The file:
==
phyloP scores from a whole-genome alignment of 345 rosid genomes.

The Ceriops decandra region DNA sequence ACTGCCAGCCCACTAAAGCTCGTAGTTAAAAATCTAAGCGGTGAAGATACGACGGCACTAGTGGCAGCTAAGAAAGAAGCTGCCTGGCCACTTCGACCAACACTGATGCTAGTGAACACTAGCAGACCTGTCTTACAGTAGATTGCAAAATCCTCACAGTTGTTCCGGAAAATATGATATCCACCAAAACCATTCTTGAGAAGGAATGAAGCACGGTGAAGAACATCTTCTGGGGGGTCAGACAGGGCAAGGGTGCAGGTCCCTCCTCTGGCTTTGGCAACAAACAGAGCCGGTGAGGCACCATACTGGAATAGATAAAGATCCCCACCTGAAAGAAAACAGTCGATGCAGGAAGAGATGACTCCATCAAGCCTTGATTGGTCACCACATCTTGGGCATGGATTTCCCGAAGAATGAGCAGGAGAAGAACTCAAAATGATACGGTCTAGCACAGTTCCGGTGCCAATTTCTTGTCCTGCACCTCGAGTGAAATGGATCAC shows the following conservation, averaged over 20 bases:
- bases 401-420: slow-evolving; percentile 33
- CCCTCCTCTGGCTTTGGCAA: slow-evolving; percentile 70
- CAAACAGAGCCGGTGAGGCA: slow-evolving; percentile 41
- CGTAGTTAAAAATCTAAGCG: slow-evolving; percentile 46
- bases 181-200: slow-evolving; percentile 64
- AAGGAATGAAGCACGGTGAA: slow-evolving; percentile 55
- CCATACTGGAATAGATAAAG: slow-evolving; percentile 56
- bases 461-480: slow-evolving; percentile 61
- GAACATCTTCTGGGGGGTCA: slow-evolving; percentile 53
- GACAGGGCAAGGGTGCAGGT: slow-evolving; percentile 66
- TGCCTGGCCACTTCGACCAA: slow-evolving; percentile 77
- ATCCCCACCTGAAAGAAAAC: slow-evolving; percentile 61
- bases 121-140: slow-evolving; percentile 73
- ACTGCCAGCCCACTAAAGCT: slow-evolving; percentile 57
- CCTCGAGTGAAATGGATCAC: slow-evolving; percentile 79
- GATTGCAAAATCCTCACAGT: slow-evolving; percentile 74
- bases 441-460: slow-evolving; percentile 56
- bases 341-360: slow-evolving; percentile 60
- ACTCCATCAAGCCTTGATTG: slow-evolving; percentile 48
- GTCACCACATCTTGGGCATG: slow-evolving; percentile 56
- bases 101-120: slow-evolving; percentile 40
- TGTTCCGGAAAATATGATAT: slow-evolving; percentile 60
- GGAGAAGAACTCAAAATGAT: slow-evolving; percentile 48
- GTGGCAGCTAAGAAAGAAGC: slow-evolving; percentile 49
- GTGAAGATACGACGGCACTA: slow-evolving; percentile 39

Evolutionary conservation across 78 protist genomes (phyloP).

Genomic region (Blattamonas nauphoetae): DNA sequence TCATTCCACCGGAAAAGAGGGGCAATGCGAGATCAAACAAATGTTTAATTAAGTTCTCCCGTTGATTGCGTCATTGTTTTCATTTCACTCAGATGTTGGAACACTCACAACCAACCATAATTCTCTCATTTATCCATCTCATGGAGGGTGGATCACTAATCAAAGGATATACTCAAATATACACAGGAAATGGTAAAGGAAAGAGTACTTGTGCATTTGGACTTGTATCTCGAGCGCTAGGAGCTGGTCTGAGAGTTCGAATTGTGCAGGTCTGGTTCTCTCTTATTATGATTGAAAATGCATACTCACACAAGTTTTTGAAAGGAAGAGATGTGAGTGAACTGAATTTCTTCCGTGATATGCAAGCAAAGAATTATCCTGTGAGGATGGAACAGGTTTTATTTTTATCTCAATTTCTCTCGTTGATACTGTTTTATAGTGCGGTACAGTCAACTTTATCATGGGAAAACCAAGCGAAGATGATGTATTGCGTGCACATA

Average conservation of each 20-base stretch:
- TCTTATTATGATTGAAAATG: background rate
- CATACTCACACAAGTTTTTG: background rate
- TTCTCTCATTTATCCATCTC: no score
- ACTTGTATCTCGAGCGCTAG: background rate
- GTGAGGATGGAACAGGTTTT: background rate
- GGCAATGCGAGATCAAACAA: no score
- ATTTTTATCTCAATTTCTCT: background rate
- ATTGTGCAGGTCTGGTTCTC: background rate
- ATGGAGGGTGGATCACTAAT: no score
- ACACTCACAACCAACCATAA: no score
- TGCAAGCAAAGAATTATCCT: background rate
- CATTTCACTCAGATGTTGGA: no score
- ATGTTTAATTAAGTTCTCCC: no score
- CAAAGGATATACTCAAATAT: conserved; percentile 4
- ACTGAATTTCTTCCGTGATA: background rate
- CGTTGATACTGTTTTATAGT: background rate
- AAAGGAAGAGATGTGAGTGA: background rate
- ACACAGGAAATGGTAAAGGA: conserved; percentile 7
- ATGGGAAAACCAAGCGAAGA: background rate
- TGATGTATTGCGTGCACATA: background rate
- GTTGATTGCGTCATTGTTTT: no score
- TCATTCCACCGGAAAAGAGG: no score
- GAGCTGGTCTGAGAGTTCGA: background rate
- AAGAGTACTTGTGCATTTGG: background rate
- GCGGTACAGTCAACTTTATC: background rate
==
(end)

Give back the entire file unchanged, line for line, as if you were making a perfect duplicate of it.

phyloP scores from a whole-genome alignment of 345 rosid genomes.

The Ceriops decandra region DNA sequence ACTGCCAGCCCACTAAAGCTCGTAGTTAAAAATCTAAGCGGTGAAGATACGACGGCACTAGTGGCAGCTAAGAAAGAAGCTGCCTGGCCACTTCGACCAACACTGATGCTAGTGAACACTAGCAGACCTGTCTTACAGTAGATTGCAAAATCCTCACAGTTGTTCCGGAAAATATGATATCCACCAAAACCATTCTTGAGAAGGAATGAAGCACGGTGAAGAACATCTTCTGGGGGGTCAGACAGGGCAAGGGTGCAGGTCCCTCCTCTGGCTTTGGCAACAAACAGAGCCGGTGAGGCACCATACTGGAATAGATAAAGATCCCCACCTGAAAGAAAACAGTCGATGCAGGAAGAGATGACTCCATCAAGCCTTGATTGGTCACCACATCTTGGGCATGGATTTCCCGAAGAATGAGCAGGAGAAGAACTCAAAATGATACGGTCTAGCACAGTTCCGGTGCCAATTTCTTGTCCTGCACCTCGAGTGAAATGGATCAC shows the following conservation, averaged over 20 bases:
- bases 401-420: slow-evolving; percentile 33
- CCCTCCTCTGGCTTTGGCAA: slow-evolving; percentile 70
- CAAACAGAGCCGGTGAGGCA: slow-evolving; percentile 41
- CGTAGTTAAAAATCTAAGCG: slow-evolving; percentile 46
- bases 181-200: slow-evolving; percentile 64
- AAGGAATGAAGCACGGTGAA: slow-evolving; percentile 55
- CCATACTGGAATAGATAAAG: slow-evolving; percentile 56
- bases 461-480: slow-evolving; percentile 61
- GAACATCTTCTGGGGGGTCA: slow-evolving; percentile 53
- GACAGGGCAAGGGTGCAGGT: slow-evolving; percentile 66
- TGCCTGGCCACTTCGACCAA: slow-evolving; percentile 77
- ATCCCCACCTGAAAGAAAAC: slow-evolving; percentile 61
- bases 121-140: slow-evolving; percentile 73
- ACTGCCAGCCCACTAAAGCT: slow-evolving; percentile 57
- CCTCGAGTGAAATGGATCAC: slow-evolving; percentile 79
- GATTGCAAAATCCTCACAGT: slow-evolving; percentile 74
- bases 441-460: slow-evolving; percentile 56
- bases 341-360: slow-evolving; percentile 60
- ACTCCATCAAGCCTTGATTG: slow-evolving; percentile 48
- GTCACCACATCTTGGGCATG: slow-evolving; percentile 56
- bases 101-120: slow-evolving; percentile 40
- TGTTCCGGAAAATATGATAT: slow-evolving; percentile 60
- GGAGAAGAACTCAAAATGAT: slow-evolving; percentile 48
- GTGGCAGCTAAGAAAGAAGC: slow-evolving; percentile 49
- GTGAAGATACGACGGCACTA: slow-evolving; percentile 39

Evolutionary conservation across 78 protist genomes (phyloP).

Genomic region (Blattamonas nauphoetae): DNA sequence TCATTCCACCGGAAAAGAGGGGCAATGCGAGATCAAACAAATGTTTAATTAAGTTCTCCCGTTGATTGCGTCATTGTTTTCATTTCACTCAGATGTTGGAACACTCACAACCAACCATAATTCTCTCATTTATCCATCTCATGGAGGGTGGATCACTAATCAAAGGATATACTCAAATATACACAGGAAATGGTAAAGGAAAGAGTACTTGTGCATTTGGACTTGTATCTCGAGCGCTAGGAGCTGGTCTGAGAGTTCGAATTGTGCAGGTCTGGTTCTCTCTTATTATGATTGAAAATGCATACTCACACAAGTTTTTGAAAGGAAGAGATGTGAGTGAACTGAATTTCTTCCGTGATATGCAAGCAAAGAATTATCCTGTGAGGATGGAACAGGTTTTATTTTTATCTCAATTTCTCTCGTTGATACTGTTTTATAGTGCGGTACAGTCAACTTTATCATGGGAAAACCAAGCGAAGATGATGTATTGCGTGCACATA

Average conservation of each 20-base stretch:
- TCTTATTATGATTGAAAATG: background rate
- CATACTCACACAAGTTTTTG: background rate
- TTCTCTCATTTATCCATCTC: no score
- ACTTGTATCTCGAGCGCTAG: background rate
- GTGAGGATGGAACAGGTTTT: background rate
- GGCAATGCGAGATCAAACAA: no score
- ATTTTTATCTCAATTTCTCT: background rate
- ATTGTGCAGGTCTGGTTCTC: background rate
- ATGGAGGGTGGATCACTAAT: no score
- ACACTCACAACCAACCATAA: no score
- TGCAAGCAAAGAATTATCCT: background rate
- CATTTCACTCAGATGTTGGA: no score
- ATGTTTAATTAAGTTCTCCC: no score
- CAAAGGATATACTCAAATAT: conserved; percentile 4
- ACTGAATTTCTTCCGTGATA: background rate
- CGTTGATACTGTTTTATAGT: background rate
- AAAGGAAGAGATGTGAGTGA: background rate
- ACACAGGAAATGGTAAAGGA: conserved; percentile 7
- ATGGGAAAACCAAGCGAAGA: background rate
- TGATGTATTGCGTGCACATA: background rate
- GTTGATTGCGTCATTGTTTT: no score
- TCATTCCACCGGAAAAGAGG: no score
- GAGCTGGTCTGAGAGTTCGA: background rate
- AAGAGTACTTGTGCATTTGG: background rate
- GCGGTACAGTCAACTTTATC: background rate